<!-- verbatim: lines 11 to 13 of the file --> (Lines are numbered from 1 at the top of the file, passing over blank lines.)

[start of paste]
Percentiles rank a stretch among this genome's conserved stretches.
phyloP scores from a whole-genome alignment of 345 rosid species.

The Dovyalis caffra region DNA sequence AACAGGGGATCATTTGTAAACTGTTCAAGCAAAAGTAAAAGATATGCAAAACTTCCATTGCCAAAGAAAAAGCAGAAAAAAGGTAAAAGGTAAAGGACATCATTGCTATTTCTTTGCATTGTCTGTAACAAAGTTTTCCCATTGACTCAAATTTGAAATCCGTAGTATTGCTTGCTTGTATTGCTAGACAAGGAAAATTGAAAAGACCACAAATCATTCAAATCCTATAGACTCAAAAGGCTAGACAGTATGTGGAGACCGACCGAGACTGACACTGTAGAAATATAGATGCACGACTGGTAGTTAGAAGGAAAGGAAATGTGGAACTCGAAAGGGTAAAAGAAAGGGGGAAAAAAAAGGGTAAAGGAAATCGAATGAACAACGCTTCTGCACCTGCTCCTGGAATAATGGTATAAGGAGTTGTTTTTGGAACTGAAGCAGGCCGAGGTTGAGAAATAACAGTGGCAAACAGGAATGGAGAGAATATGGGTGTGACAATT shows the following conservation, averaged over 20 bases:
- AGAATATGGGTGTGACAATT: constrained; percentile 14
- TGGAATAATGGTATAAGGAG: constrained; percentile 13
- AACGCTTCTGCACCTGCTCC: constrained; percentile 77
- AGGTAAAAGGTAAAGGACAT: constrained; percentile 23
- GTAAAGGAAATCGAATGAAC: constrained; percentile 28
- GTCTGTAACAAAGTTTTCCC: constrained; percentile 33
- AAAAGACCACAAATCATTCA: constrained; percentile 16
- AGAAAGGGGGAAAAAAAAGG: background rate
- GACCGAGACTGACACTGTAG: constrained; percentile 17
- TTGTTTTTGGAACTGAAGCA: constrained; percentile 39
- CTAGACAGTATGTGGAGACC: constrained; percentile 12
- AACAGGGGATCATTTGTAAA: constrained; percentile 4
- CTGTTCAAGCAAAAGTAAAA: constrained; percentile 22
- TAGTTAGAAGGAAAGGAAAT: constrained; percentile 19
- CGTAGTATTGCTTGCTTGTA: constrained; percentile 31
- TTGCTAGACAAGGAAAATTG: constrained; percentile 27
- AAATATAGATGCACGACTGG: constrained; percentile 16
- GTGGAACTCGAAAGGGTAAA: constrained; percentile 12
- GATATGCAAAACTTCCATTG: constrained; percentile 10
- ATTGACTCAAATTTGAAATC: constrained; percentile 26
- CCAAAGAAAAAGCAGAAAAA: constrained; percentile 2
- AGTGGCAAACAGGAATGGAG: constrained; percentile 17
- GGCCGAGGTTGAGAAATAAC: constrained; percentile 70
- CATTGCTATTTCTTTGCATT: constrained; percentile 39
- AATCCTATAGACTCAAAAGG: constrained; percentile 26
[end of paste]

- AGAAAGGGGGAAAAAAAAGG: background rate
- GACCGAGACTGACACTGTAG: constrained; percentile 17
- TTGTTTTTGGAACTGAAGCA: constrained; percentile 39